If you’re lucky, you might see a mammoth cruise ship pass by; up close it feels like you’re watching a skyscraper float by. The best time for seeing cruise ships depart is Saturday afternoons starting around 3 or 4 p.m. On some weekends, you can watch as many as a half dozen cruise by with passengers waving and cheering in an hour.
Six other great places to kayak in South Florida
Looking for places to kayak in South Florida? There are excellent kayak trails in Everglades National Park plus we like these six other waterways for kayaking:
1. The Loxahatchee River may be the very best kayaking river in South Florida. Here’s s Florida Rambler report on the river. What’s great about the Loxahatchee is that you kayak through one of Florida’s two federally designated Wild and Scenic Rivers.
2. Loxahatchee National Wildlife Refuge is a different ecosystem. Here’s a Florida Rambler story on the refuge. This trail takes you through wet prairies and tree islands. It’s a sunny, open trail, good for spotting birds and gators.
3. John D. MacArthur Beach State Park in North Palm Beach offers great scenery and bird-life. It’s a salt-water marshes with no shade. You can kayak around the lagoon or venture into the broader, choppier Lake Worth. Here’s our trip report on one popular destination in Lake Worth, which is about a one-mile paddle: Munyon Island.
4. The Middle River in Fort Lauderdale is an urban waterway that circles Wilton Manors and it has become an extremely popular place for stand up paddleboards and kayaks. Most SUP rentals start from an outfitter on Federal Highway in Fort Lauderdale. You also can rent kayaks and SUP at the Richardson Historical Park dock in Wilton Manors – here’s the outfitter’s website. You also can put in your own kayaks at Colohatchee Park, 1975 NE 15th Ave., Wilton Manors.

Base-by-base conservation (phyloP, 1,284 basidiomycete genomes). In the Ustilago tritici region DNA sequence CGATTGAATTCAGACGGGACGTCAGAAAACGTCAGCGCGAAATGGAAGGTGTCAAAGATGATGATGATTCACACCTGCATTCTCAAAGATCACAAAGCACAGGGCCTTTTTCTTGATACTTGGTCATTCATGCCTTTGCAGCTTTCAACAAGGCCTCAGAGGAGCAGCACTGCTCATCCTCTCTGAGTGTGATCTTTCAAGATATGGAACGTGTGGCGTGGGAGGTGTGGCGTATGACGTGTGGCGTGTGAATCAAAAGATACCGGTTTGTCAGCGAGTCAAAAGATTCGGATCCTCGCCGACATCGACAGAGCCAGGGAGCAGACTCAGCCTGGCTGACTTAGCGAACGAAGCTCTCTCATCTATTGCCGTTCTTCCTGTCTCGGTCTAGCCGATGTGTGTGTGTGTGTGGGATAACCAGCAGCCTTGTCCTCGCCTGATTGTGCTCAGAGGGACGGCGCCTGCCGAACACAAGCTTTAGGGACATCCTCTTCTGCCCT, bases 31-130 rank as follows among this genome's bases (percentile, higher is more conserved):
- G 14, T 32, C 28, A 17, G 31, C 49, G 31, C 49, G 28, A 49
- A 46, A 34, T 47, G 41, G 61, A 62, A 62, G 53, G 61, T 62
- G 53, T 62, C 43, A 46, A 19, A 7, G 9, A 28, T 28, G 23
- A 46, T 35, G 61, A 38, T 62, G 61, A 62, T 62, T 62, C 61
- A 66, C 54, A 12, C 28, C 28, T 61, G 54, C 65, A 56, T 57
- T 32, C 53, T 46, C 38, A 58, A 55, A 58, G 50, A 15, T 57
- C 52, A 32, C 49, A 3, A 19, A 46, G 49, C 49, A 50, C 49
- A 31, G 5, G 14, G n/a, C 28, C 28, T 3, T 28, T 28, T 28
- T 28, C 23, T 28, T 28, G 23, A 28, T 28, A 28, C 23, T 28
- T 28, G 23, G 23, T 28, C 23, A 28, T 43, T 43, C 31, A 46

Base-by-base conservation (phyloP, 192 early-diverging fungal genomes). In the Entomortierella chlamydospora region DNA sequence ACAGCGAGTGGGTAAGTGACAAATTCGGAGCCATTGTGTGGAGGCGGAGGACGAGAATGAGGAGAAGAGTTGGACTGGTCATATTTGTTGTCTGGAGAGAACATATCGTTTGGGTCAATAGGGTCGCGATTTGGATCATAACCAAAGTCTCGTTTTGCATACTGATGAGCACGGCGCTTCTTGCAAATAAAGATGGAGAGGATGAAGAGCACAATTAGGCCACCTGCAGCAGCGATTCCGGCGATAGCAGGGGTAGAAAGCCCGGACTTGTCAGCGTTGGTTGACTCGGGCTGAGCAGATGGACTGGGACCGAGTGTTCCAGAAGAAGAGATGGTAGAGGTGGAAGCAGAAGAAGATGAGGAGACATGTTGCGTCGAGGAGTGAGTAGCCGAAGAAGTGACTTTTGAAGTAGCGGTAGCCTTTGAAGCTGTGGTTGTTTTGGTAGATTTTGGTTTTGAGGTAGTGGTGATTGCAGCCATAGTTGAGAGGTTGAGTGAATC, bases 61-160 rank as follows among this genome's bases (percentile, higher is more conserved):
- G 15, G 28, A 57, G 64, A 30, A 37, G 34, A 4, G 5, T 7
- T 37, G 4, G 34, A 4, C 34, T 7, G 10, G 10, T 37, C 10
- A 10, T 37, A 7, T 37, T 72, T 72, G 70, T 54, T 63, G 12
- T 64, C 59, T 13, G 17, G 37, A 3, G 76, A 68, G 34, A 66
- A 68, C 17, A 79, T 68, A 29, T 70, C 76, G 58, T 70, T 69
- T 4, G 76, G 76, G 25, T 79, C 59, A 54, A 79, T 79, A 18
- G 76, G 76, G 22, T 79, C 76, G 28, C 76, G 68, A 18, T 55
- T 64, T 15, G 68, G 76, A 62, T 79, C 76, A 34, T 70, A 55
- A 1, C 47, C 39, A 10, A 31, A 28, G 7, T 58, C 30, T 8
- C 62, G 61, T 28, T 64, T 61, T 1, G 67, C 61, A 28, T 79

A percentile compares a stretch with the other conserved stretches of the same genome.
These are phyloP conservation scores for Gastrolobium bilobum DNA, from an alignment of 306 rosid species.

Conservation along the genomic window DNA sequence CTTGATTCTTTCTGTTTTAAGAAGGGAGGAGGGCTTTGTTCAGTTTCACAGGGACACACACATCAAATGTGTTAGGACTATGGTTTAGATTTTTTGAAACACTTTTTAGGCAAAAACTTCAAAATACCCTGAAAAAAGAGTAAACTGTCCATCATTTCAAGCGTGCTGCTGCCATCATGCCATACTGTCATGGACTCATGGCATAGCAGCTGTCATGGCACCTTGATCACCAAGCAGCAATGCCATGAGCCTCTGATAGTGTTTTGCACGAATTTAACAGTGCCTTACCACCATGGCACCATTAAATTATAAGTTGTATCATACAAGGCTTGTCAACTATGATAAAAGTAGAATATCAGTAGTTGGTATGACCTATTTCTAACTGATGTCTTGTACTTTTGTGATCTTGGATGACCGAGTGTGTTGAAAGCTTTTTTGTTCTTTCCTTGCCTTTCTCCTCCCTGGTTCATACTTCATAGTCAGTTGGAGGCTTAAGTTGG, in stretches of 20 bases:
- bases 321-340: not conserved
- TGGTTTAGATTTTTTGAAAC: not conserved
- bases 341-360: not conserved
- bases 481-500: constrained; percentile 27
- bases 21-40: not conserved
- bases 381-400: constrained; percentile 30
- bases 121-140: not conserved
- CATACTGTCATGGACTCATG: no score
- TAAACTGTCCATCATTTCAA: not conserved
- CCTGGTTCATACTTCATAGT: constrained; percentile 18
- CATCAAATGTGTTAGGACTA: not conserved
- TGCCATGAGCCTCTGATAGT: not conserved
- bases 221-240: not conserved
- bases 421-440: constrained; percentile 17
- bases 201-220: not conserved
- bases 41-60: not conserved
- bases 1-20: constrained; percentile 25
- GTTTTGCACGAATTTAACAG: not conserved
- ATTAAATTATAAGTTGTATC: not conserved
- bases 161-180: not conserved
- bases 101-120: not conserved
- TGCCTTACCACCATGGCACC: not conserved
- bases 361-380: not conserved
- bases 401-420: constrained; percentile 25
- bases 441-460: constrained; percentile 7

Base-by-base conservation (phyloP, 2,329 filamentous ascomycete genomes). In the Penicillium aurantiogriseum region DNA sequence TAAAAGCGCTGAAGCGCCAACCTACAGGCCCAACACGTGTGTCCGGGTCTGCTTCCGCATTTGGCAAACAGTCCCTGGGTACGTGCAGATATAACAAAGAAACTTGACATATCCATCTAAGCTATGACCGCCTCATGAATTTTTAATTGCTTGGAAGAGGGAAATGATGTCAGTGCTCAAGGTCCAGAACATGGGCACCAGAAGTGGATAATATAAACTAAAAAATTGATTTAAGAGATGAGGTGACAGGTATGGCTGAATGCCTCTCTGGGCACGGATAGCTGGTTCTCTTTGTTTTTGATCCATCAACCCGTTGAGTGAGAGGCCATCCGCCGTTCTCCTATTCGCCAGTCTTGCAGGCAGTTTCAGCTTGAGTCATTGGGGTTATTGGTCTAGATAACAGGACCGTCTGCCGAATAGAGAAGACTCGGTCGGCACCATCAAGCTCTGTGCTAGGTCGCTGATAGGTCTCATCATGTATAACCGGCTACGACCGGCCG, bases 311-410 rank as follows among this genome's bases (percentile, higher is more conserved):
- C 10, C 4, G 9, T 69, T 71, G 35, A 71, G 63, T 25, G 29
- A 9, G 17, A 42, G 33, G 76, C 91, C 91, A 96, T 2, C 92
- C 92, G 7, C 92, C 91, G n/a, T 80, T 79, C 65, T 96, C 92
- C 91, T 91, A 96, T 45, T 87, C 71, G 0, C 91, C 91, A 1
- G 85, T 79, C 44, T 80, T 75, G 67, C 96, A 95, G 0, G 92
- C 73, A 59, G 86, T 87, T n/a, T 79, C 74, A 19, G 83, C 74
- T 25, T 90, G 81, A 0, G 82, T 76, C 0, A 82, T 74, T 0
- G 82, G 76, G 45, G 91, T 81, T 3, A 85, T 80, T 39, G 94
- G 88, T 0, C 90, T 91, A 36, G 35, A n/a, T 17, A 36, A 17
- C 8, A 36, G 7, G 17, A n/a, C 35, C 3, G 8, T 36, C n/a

5. You’ll find a good kayak trail in the middle of urban Miami at Oleta River State Park in North Miami. An outfitter makes it easy for visitors to get on the water. Here’s a Florida Rambler post on this hidden treasure.
6. West Lake, a Broward County park, offers extensive, peaceful mangrove areas for paddling. This area attracts lots of bird life because it is the largest remaining mangrove ecosystem in the 85-mile urbanized coast from Miami Beach to West Palm Beach. You can rent kayaks and canoes here from 10 a.m. to 5 p.m. Thursday and Friday and from 9 a.m. to 5 p.m. Saturday and Sunday. Here’s a Florida Rambler story about kayaking on West Lake.
More things to do in Fort Lauderdale area
- Flamingo Gardens in Davie
- Biking the Hollywood Broadwalk
- Hillsboro Lighthouse in Pompano Beach
- Cap’s Place, a historic waterfront restaurant in Lighthouse Points
- Southport Raw Bar in Fort Lauderdale
- Ten favorite South Florida bike trails
- Hugh Taylor Birch State Park preserves a bit of coastal hammock and has a loop road that is popular for walkers, bicyclists and those on roller blades. It also has a lagoon where you can rent canoes and paddle.
- Bonnet House is a hidden jewel. It’s a 90-year-old house museum in an informal tropical plantation style that was a winter home to two wealthy artists. They loved the lush natural vegetation and lagoons, and with wild monkeys and resident swans, this oceanfront estate is a little paradise in a sea of high rises.